The game's plot builds satisfyingly as it goes along and the ending is unexpectedly thoughtful and interesting, with the ultimate resolution of the story (and the entire series to date) resting on a meaningful decision you have to make. It wraps up the story that began in the first game quite well, and sees Arkane putting a line under the franchise for now. I hope they return to this world, but if they do it'll apparently be a completely different location and in a different time period.

Dishonored: Death of the Outsider (****) gives you more Dishonored to play, which is always a good thing, but time and budget pressures mean a somewhat less-polished experience than the previous games in the series, with a few cut corners. But the bank heist mission is up there with the best levels in the franchise and the story and character arcs develop and end well. Disappointing when compared to the greatness of what came before, but on its own terms still a very well-designed game. The game is available now on PC, Xbox One and PlayStation 4.

Thursday, 26 August 2021

XCOM creators spill the beans (a bit) on upcoming Marvel XCOM-alike, MIDNIGHT SUNS

Following rumours from the start of the summer, Firaxis have confirmed they are making a Marvel tie-in game. Midnight Suns melds the turn-based, tactical gameplay of their enormously successful XCOM series with the Marvel superhero IP.

In the game, the player creates their own hero, The Hunter, who joins forces with a roster of Marvel heroes to battle Lilith, the Mother of Demons. Heroes to appear include Iron Man, Wolverine, Blade, Ghost Rider, Captain America, Captain Marvel, Magik, Nico Minoru and Dr. Strange. 

The game has been described as a "tactical RPG", suggesting there won't be a deep strategic metagame as in the XCOM series, with instead a more story and character-driven between-battles section. Aside, presumably from the turn-based combat, the game will not share any mechanics with the XCOM series.

XCOM franchise head Jake Solomon has led development, with Marvel Comics artists and writers lending support and assistance, including help in designing The Hunter (who will be customisable in terms of appearance, gender and powers) and The Abbey, a hub area which the team will retire to between missions.

It sounds like the game will be drawing on The Rise of the Midnight Sons comic arc in 1992, in which a group of Marvel heroes and antiheroes join forces to fight Lilith. 

This does beg the question of whether Firaxis is developing more XCOM games; both XCOM 2 (2016) and Chimera Squad (2020) had substantial cliffhanger endings that seemed to be setting up more games in the series. However, a second team at the company helmed both XCOM 2's expansion, War of the Chosen, and Chimera Squad, so certainly they have the scope to develop more than one game at a time.

Marvel's Midnight Suns is due for release on Switch, PlayStation 4, PlayStation 5, PC, Xbox One and Xbox X in March 2022. Firaxis will unveil the first gameplay trailer on 1 September.

Bethesda posts three location guides for STARFIELD

Bethesda have unveiled three short videos looking at key locations for their next open-world RPG, Starfield.

The videos briefly explore New Atlantis, the capital city of the United Colonies; Neon, the pleasure city of the Xenofresh Corporation; and Akila, the capital of the Freestar Collective, a loose-knit alliance of three star systems.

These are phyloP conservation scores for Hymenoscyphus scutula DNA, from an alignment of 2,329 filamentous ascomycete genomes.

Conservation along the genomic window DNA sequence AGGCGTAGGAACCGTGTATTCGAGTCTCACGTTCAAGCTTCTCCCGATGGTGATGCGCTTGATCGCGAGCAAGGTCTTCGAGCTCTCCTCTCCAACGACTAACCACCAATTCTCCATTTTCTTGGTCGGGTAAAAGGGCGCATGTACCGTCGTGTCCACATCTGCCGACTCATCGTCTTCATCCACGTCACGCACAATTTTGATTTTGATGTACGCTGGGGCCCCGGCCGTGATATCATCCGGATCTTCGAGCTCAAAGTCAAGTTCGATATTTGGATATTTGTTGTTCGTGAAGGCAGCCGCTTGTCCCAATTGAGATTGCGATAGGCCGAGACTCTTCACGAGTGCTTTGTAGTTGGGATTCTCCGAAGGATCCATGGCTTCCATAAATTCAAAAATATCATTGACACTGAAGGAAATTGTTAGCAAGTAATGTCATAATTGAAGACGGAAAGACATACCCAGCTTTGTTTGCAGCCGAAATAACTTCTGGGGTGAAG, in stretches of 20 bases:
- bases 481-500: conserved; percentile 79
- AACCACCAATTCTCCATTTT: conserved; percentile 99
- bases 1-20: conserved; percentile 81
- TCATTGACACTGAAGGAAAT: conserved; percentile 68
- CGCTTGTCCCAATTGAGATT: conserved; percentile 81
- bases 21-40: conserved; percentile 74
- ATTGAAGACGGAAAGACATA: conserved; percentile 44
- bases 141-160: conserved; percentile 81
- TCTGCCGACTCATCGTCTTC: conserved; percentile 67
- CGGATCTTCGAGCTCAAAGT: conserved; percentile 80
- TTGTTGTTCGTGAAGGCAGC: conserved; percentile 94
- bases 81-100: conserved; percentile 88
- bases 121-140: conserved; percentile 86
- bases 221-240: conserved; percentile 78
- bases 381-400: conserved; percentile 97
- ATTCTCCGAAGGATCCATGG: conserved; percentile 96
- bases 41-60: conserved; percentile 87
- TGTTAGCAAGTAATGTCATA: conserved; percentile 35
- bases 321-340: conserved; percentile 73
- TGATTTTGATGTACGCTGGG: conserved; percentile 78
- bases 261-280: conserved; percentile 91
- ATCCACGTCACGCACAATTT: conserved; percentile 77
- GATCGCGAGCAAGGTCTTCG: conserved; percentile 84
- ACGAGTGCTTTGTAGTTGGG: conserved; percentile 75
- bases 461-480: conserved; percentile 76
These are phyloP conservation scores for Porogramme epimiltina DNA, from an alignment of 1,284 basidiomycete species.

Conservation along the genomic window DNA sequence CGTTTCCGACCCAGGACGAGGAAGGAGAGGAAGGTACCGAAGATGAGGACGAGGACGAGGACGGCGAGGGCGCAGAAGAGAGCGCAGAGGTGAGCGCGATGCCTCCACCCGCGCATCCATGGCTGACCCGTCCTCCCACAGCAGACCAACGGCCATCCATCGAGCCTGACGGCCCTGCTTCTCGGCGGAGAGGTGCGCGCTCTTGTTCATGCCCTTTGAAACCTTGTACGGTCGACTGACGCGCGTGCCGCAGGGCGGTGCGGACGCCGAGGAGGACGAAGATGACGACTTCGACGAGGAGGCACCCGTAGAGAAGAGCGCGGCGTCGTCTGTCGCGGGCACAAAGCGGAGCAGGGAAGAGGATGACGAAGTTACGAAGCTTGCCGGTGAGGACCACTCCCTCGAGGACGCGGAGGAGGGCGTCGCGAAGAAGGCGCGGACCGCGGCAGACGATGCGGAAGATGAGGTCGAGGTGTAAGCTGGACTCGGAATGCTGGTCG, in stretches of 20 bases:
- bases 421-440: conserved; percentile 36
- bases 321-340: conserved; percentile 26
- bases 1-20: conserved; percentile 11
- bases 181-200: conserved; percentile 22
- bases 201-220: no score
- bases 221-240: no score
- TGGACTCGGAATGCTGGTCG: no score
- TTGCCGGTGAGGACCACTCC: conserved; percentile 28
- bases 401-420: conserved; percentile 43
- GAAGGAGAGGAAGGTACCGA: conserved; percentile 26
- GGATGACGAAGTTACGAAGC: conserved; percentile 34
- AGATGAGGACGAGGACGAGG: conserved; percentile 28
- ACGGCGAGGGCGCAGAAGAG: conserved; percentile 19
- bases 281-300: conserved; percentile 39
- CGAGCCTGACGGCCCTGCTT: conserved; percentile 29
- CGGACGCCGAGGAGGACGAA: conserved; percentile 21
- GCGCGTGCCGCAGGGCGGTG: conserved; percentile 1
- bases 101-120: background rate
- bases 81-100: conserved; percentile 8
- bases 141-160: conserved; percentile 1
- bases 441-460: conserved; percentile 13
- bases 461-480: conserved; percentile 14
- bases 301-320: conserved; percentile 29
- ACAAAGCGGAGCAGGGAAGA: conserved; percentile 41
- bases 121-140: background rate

Starfield is currently scheduled for release on Xbox and PC on 11 November 2022.

Monday, 23 August 2021

Live-action COWBOY BEBOP gets first pictures and airdate

Netflix's live-action take on classic anime Cowboy Bebop has a release date: 19 November this year. Netflix have also dropped the first publicity images for the show.

From left to white, John Cho as Spike Spiegel, Mustafa Shakir as Jet Black and Daniella Pineda as Faye Valentine. An unnamed Welsh corgi actor is playing the dog Ein.

Cowboy Bebop is based on the critically-acclaimed anime which ran for one season of 26 episodes in 1998. The original series was noted for its noir-ish atmosphere, it's vividly-portrayed setting (a futuristic Solar system where Earth has been abandoned after a hyperspace accident destroyed the Moon), it ambiguous characterisation and its absolute killer soundtrack.

It's unknown how much of the anime series the live-action version will cover; however, the fact that the casting for the regular role of "Radical Ed" has not been announced suggests it may only cover the first half or so of the original series (Ed debuted in the ninth episode of the original run).

Cowboy Bebop shot on soundstages and location in New Zealand, but production was blighted by lead actor John Cho injuring his foot just a few weeks into filming. Production was shut down for several months and was due to restart just as the COVID pandemic struck and all filming projects were suspended in New Zealand. However, production was able to resume last summer.

Additional castmembers for the series include Alex Hassell as Vicious, Elena Satine as Julia, Geoff Stults as Chalmers, Tamara Tunie as Ana, Mason Alexander PArk as Gren, Rachel House as Mao, Ann Truong as Shin, Hoa Xuande as Lin, Blessing Mokgohloa as Santiago, Molly Moriarty as Kimmie Black and Lucy Currey as Judy.

Cowboy Bebop would be nothing without its infamous soundtrack, and the good news is that Yoko Kanno, who scored the original anime, is returning for the live-action project.

Writers for the show include Christopher Yost and Hajime Yatate, a collective pen-name for Sunrise Studios, who created the original anime.

Directors for the project comprise Alex Garcia Lopez and Michael Katleman, who each directed five episodes.

Netflix have a mixed record on their anime adaptations, but this one benefits from a much higher budget than most of their previous efforts, and getting Kanno and Yatate involved may assuage fears that the show has been compromised too much. It certainly looks the part.